Big Boeings’ cargo systems by Goodrich
A follow-on contract to supply cargo systems for the Boeing 777, 767 and 747 that could be worth more than $390 million over the next seven years is one of a series of new contracts announced here by Charlotte, North Carolina-based Goodrich Corp.
India’s new no-frills airline, SpiceJet, has selected Goodrich to supply wheels and brakes for its fleet of Boeing 737s. The U.S. Air Force has awarded the company a contract to manufacture additional C-5 landing gear axle beams for use as spares. And EADS has made it the sole manufacturer of actuators for the four-stage thrust vector control system on the M51 French submarine-launched ballistic missile program.
The Boeing cargo systems contract includes mechanical systems, power drive units and electrical control systems. The Goodrich cargo systems installed on the main and lower decks of the 747-400, for example, enable operators to perform routine maintenance more quickly, while the control system can act as a health monitoring tool for elements of the overall cargo system.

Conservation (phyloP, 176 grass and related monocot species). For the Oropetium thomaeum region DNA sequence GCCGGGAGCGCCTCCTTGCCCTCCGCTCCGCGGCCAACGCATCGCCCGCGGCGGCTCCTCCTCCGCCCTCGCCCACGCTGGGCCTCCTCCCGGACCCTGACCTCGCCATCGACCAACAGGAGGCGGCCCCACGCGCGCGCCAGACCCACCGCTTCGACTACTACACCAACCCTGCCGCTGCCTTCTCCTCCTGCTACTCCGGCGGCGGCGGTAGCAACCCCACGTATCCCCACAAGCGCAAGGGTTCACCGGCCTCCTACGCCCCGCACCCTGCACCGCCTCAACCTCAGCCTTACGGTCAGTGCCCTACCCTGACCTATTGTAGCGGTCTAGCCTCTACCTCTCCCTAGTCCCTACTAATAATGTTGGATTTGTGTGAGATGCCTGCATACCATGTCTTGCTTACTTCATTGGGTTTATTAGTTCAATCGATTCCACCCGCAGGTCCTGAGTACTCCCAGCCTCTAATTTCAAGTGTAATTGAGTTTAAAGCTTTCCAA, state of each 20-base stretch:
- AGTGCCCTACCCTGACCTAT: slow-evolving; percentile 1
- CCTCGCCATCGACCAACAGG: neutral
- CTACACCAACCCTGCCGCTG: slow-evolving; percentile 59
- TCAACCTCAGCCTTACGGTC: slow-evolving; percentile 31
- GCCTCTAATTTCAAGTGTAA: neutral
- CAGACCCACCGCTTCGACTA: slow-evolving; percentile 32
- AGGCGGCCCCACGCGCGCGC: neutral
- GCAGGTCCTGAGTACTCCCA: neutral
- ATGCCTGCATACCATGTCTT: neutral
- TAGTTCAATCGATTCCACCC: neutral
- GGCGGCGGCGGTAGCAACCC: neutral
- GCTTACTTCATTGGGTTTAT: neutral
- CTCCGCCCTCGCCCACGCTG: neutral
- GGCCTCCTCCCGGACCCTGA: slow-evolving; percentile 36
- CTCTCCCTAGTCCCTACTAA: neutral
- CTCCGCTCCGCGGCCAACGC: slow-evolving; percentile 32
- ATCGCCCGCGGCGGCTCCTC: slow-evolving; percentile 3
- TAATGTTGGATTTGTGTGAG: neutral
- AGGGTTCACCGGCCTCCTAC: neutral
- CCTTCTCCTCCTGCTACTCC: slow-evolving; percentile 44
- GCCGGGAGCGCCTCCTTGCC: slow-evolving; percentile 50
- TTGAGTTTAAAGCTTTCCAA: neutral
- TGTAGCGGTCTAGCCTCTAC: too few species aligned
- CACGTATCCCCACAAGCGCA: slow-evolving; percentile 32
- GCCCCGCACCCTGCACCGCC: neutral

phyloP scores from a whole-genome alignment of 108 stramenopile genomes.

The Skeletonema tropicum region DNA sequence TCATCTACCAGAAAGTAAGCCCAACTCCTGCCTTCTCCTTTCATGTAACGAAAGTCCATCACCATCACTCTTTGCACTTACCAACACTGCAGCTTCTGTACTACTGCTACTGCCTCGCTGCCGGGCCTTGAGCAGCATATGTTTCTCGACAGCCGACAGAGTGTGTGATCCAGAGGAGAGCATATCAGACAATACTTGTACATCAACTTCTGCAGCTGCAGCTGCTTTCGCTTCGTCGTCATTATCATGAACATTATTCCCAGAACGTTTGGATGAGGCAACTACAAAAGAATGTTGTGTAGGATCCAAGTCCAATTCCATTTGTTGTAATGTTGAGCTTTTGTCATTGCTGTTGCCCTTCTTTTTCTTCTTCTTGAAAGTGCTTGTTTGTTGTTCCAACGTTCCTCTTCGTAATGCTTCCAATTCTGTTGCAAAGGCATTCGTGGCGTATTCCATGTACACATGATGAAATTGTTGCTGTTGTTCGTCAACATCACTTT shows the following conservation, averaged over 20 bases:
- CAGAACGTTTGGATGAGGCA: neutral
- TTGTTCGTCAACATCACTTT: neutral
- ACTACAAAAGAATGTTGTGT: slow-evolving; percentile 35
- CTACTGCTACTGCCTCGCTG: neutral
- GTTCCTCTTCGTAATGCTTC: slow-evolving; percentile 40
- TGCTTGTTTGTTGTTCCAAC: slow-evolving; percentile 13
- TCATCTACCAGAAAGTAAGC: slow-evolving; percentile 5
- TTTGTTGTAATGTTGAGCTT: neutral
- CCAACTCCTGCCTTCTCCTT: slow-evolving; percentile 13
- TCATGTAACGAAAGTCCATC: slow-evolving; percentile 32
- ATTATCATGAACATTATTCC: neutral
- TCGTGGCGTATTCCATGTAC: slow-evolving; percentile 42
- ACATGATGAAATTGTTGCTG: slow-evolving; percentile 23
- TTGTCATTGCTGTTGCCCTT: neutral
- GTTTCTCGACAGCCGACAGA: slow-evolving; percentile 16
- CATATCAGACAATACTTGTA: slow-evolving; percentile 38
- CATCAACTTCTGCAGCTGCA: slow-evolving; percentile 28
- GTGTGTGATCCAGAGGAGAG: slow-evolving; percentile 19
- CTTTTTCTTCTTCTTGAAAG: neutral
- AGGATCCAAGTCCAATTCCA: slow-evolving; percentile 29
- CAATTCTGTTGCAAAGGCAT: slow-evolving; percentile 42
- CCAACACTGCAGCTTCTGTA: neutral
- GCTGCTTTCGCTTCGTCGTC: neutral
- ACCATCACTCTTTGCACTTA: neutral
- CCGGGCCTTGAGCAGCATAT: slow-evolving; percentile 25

The M51 uses a four-stage solid-propellant rocket motor and is the world’s first missile program to use high-power electromechanical technology for thrust vector control. Goodrich had previously been responsible for design and qualification of the first and second stage actuators.
The company developed the actuation system in partnership with Thales Airborne Systems. Goodrich led the electromechanical actuation development and Thales developed the power electronics. The actuators use a direct drive architecture that is also applicable to other defense and aerospace markets, including space launch, civil and military aircraft, helicopters, submarines and warships.